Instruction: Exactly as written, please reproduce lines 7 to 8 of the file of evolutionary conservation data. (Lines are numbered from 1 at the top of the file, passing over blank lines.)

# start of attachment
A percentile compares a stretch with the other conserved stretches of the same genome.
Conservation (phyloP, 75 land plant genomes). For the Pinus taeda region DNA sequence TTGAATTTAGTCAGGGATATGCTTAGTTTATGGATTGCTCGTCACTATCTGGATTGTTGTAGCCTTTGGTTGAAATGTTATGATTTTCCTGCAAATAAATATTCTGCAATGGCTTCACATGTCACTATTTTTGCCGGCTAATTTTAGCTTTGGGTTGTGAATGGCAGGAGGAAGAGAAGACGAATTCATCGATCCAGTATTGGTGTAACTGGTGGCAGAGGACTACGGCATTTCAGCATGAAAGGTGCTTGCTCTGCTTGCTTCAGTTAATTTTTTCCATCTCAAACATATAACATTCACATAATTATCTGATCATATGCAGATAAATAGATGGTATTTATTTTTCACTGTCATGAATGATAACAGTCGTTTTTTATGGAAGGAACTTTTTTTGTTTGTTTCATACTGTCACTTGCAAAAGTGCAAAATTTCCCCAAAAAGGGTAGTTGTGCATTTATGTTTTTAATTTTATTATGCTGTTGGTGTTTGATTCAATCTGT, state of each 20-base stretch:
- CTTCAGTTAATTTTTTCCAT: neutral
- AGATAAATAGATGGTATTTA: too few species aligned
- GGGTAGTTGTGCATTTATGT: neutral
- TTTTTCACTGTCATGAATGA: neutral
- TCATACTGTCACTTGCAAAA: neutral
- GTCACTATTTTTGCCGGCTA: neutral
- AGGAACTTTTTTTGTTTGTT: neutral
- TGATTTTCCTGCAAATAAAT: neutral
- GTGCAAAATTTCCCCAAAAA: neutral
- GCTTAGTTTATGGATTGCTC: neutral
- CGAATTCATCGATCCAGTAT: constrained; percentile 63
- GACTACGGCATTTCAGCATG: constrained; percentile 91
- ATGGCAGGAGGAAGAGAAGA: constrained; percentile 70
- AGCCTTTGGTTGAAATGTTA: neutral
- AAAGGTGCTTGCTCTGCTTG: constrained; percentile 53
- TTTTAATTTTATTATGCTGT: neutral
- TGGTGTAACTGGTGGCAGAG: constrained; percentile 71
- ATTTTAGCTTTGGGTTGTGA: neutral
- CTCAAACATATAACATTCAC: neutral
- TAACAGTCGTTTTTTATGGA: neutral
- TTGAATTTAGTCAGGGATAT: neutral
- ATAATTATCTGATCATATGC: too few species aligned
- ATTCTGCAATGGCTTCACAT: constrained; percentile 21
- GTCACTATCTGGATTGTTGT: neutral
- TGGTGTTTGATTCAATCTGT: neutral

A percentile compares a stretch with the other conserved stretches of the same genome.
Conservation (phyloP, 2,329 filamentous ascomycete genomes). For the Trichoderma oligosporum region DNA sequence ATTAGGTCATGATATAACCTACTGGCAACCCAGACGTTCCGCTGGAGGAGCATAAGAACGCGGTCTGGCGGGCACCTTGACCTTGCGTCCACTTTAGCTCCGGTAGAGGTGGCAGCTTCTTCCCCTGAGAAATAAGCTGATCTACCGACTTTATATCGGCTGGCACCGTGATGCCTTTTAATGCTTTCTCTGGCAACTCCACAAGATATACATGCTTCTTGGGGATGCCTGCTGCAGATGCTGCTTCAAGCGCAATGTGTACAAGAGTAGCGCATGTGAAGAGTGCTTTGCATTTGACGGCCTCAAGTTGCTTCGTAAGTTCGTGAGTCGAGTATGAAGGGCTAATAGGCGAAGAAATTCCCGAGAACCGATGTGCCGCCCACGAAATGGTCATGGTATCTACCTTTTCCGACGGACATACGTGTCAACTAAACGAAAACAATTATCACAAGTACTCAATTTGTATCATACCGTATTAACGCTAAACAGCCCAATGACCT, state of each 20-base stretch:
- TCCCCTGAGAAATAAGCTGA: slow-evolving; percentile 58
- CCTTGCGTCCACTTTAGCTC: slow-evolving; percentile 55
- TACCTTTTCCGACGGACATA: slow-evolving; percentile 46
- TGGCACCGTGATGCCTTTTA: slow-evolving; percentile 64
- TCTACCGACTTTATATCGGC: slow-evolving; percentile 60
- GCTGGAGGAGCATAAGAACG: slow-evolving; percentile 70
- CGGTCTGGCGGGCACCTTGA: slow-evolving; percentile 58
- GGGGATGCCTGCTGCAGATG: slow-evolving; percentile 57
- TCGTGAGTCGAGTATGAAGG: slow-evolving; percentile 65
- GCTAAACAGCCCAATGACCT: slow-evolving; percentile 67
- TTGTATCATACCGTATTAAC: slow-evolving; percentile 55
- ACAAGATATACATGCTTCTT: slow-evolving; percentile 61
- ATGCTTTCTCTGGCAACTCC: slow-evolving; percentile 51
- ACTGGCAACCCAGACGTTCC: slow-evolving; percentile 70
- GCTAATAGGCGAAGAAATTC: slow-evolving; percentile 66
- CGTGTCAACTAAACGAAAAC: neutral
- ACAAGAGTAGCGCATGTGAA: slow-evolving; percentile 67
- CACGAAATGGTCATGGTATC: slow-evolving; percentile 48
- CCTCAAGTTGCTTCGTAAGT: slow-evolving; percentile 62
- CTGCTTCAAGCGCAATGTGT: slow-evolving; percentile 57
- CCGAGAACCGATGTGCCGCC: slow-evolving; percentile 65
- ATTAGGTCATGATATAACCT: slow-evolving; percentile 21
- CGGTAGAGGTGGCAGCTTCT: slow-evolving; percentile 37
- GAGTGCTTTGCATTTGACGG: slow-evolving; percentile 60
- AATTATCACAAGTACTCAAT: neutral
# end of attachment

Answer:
- TCATACTGTCACTTGCAAAA: neutral
- GTCACTATTTTTGCCGGCTA: neutral